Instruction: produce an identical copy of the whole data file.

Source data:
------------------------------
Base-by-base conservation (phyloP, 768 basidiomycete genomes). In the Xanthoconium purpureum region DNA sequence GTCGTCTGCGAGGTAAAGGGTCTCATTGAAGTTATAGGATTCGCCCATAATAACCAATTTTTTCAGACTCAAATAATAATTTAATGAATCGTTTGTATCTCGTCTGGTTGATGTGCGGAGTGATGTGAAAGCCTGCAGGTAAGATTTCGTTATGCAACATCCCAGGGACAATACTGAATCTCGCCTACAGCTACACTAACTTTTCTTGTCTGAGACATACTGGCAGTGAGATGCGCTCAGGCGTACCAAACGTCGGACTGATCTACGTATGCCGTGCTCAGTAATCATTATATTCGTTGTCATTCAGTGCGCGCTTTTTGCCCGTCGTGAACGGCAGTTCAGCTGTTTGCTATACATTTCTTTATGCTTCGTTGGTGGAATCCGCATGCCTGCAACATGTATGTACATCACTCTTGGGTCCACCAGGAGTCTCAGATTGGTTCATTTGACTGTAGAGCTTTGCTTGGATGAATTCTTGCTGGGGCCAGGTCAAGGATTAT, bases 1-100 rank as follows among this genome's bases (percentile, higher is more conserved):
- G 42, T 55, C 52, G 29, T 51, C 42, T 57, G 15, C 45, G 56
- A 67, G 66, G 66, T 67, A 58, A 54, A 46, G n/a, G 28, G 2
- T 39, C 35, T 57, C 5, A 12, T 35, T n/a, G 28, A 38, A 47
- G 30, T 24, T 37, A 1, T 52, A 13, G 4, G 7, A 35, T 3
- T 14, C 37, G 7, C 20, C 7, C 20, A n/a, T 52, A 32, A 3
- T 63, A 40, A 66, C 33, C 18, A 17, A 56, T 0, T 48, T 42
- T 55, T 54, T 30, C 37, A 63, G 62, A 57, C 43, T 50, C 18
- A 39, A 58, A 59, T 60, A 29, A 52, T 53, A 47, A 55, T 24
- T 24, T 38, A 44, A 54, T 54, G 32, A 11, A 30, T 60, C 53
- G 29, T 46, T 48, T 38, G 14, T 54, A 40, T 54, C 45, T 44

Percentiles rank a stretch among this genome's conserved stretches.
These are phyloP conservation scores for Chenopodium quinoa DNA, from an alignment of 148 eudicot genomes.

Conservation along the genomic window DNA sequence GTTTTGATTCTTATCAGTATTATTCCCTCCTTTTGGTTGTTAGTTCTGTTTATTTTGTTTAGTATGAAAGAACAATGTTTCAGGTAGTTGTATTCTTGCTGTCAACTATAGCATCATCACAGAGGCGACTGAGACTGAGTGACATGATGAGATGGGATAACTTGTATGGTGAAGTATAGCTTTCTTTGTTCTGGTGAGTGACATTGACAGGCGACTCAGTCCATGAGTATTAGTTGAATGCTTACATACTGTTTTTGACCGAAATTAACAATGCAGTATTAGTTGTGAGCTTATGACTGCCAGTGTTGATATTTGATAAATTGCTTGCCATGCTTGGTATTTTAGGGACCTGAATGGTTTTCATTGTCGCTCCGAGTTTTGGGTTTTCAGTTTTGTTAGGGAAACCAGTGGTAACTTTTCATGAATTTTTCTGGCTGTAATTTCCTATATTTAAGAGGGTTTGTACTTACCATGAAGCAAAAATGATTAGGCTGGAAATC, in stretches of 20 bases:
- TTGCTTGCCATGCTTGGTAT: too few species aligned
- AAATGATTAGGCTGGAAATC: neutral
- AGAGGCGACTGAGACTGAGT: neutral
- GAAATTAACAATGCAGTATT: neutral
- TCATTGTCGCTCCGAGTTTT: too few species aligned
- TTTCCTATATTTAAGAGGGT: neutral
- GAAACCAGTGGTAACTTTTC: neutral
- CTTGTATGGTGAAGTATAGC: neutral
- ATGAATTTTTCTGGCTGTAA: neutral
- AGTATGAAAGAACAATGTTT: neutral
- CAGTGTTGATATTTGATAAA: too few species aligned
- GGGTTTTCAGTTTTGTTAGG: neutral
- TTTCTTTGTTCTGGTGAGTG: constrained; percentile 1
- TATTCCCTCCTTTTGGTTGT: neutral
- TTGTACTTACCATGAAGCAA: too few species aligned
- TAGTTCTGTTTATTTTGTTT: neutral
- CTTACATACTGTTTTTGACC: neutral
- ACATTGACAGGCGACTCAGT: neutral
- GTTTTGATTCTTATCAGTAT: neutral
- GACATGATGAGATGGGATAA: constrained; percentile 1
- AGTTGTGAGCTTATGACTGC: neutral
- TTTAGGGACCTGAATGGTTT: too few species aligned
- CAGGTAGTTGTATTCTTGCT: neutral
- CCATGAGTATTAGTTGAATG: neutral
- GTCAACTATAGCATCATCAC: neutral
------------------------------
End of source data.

Base-by-base conservation (phyloP, 768 basidiomycete genomes). In the Xanthoconium purpureum region DNA sequence GTCGTCTGCGAGGTAAAGGGTCTCATTGAAGTTATAGGATTCGCCCATAATAACCAATTTTTTCAGACTCAAATAATAATTTAATGAATCGTTTGTATCTCGTCTGGTTGATGTGCGGAGTGATGTGAAAGCCTGCAGGTAAGATTTCGTTATGCAACATCCCAGGGACAATACTGAATCTCGCCTACAGCTACACTAACTTTTCTTGTCTGAGACATACTGGCAGTGAGATGCGCTCAGGCGTACCAAACGTCGGACTGATCTACGTATGCCGTGCTCAGTAATCATTATATTCGTTGTCATTCAGTGCGCGCTTTTTGCCCGTCGTGAACGGCAGTTCAGCTGTTTGCTATACATTTCTTTATGCTTCGTTGGTGGAATCCGCATGCCTGCAACATGTATGTACATCACTCTTGGGTCCACCAGGAGTCTCAGATTGGTTCATTTGACTGTAGAGCTTTGCTTGGATGAATTCTTGCTGGGGCCAGGTCAAGGATTAT, bases 1-100 rank as follows among this genome's bases (percentile, higher is more conserved):
- G 42, T 55, C 52, G 29, T 51, C 42, T 57, G 15, C 45, G 56
- A 67, G 66, G 66, T 67, A 58, A 54, A 46, G n/a, G 28, G 2
- T 39, C 35, T 57, C 5, A 12, T 35, T n/a, G 28, A 38, A 47
- G 30, T 24, T 37, A 1, T 52, A 13, G 4, G 7, A 35, T 3
- T 14, C 37, G 7, C 20, C 7, C 20, A n/a, T 52, A 32, A 3
- T 63, A 40, A 66, C 33, C 18, A 17, A 56, T 0, T 48, T 42
- T 55, T 54, T 30, C 37, A 63, G 62, A 57, C 43, T 50, C 18
- A 39, A 58, A 59, T 60, A 29, A 52, T 53, A 47, A 55, T 24
- T 24, T 38, A 44, A 54, T 54, G 32, A 11, A 30, T 60, C 53
- G 29, T 46, T 48, T 38, G 14, T 54, A 40, T 54, C 45, T 44

Percentiles rank a stretch among this genome's conserved stretches.
These are phyloP conservation scores for Chenopodium quinoa DNA, from an alignment of 148 eudicot genomes.

Conservation along the genomic window DNA sequence GTTTTGATTCTTATCAGTATTATTCCCTCCTTTTGGTTGTTAGTTCTGTTTATTTTGTTTAGTATGAAAGAACAATGTTTCAGGTAGTTGTATTCTTGCTGTCAACTATAGCATCATCACAGAGGCGACTGAGACTGAGTGACATGATGAGATGGGATAACTTGTATGGTGAAGTATAGCTTTCTTTGTTCTGGTGAGTGACATTGACAGGCGACTCAGTCCATGAGTATTAGTTGAATGCTTACATACTGTTTTTGACCGAAATTAACAATGCAGTATTAGTTGTGAGCTTATGACTGCCAGTGTTGATATTTGATAAATTGCTTGCCATGCTTGGTATTTTAGGGACCTGAATGGTTTTCATTGTCGCTCCGAGTTTTGGGTTTTCAGTTTTGTTAGGGAAACCAGTGGTAACTTTTCATGAATTTTTCTGGCTGTAATTTCCTATATTTAAGAGGGTTTGTACTTACCATGAAGCAAAAATGATTAGGCTGGAAATC, in stretches of 20 bases:
- TTGCTTGCCATGCTTGGTAT: too few species aligned
- AAATGATTAGGCTGGAAATC: neutral
- AGAGGCGACTGAGACTGAGT: neutral
- GAAATTAACAATGCAGTATT: neutral
- TCATTGTCGCTCCGAGTTTT: too few species aligned
- TTTCCTATATTTAAGAGGGT: neutral
- GAAACCAGTGGTAACTTTTC: neutral
- CTTGTATGGTGAAGTATAGC: neutral
- ATGAATTTTTCTGGCTGTAA: neutral
- AGTATGAAAGAACAATGTTT: neutral
- CAGTGTTGATATTTGATAAA: too few species aligned
- GGGTTTTCAGTTTTGTTAGG: neutral
- TTTCTTTGTTCTGGTGAGTG: constrained; percentile 1
- TATTCCCTCCTTTTGGTTGT: neutral
- TTGTACTTACCATGAAGCAA: too few species aligned
- TAGTTCTGTTTATTTTGTTT: neutral
- CTTACATACTGTTTTTGACC: neutral
- ACATTGACAGGCGACTCAGT: neutral
- GTTTTGATTCTTATCAGTAT: neutral
- GACATGATGAGATGGGATAA: constrained; percentile 1
- AGTTGTGAGCTTATGACTGC: neutral
- TTTAGGGACCTGAATGGTTT: too few species aligned
- CAGGTAGTTGTATTCTTGCT: neutral
- CCATGAGTATTAGTTGAATG: neutral
- GTCAACTATAGCATCATCAC: neutral